Continous delivery of an open source library

In the recent post I’ve dealt with a basic setup of git branching protecting an open source library author from a headache of not-so-production-ready master branch of a repository. Having two main branches setup (master & dev) one can think about introducing continuous delivery. How about automatic publishing any set of commits getting into production branch? TeamCity with its git support made it trivial.

The very first build configuration has been made for dev branch. The target branch was dev branch. It consists of only two steps:

  1. Build – done with MsBuild
  2. NUnit – running all the tests

The second was a bit longer, based on the master:

  1. Build – done with MsBuild
  2. NUnit – running all the tests
  3. NuGet pack – preparing a NuGet package with mixed NuSpec + csproj of the main library
  4. NUnit publish – pushing the prepared NuGet to the NuGet gallery.

As the master branch is considered as production ready, in my opinion, there’s nothing wrong with creating and uploading NuGet package for each set of commits, which goes through the tests. The very last case is versioning. For now (KISS), it’s based on the master branch build number preppended and appended with 0. This generates 0.1.0, 0.2.0, 0.3.0, etc.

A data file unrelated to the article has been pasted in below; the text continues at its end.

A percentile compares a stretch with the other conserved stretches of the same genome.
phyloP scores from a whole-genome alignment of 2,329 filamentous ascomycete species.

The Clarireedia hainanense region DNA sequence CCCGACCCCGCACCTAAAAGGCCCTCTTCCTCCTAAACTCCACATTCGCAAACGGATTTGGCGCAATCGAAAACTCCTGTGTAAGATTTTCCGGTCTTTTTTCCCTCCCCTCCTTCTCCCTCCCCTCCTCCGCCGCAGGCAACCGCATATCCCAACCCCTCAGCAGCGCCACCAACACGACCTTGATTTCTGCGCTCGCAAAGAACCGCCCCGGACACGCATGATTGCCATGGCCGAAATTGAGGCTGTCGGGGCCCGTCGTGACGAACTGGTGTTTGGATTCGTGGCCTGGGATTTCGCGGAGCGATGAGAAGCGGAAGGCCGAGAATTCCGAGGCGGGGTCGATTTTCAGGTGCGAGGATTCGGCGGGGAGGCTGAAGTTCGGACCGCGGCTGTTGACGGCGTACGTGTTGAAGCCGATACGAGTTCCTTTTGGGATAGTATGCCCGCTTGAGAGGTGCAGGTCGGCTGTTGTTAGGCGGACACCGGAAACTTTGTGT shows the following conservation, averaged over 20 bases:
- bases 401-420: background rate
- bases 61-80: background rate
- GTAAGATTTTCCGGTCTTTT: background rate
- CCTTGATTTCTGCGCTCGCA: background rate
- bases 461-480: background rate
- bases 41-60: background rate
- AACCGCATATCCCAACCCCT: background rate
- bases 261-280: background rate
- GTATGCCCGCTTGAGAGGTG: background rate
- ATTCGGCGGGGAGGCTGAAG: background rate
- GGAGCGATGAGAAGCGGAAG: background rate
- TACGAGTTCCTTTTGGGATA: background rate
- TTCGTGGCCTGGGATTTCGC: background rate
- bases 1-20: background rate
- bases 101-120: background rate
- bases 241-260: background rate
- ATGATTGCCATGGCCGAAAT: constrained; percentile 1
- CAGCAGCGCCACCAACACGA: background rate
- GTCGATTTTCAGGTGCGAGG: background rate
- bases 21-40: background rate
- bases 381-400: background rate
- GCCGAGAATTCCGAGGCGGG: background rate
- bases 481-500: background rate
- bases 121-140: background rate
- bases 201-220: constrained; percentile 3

Continuous delivery

I’ve just finished a Continuous delivery book. I must say, that my expectations were much higher than the level at which the topic was described. I do not say, that this is a bad book, but having a few well-grounded articles, like Fowler’s I simply do not find it good enough for a deep dive into the problem’s space. The last chapters present a way in which the whole book should have been written: simple cases with a short explanation dealing with the most common problems. From the other side, the very first chapters repeat like some kind of mantra the same sentences paraphrised over and over again (automate your build, do nothing manually, etc.).

If you’re a noob, and read nothing about this topic, that’s a very good choice. For the others: it is not a must-have.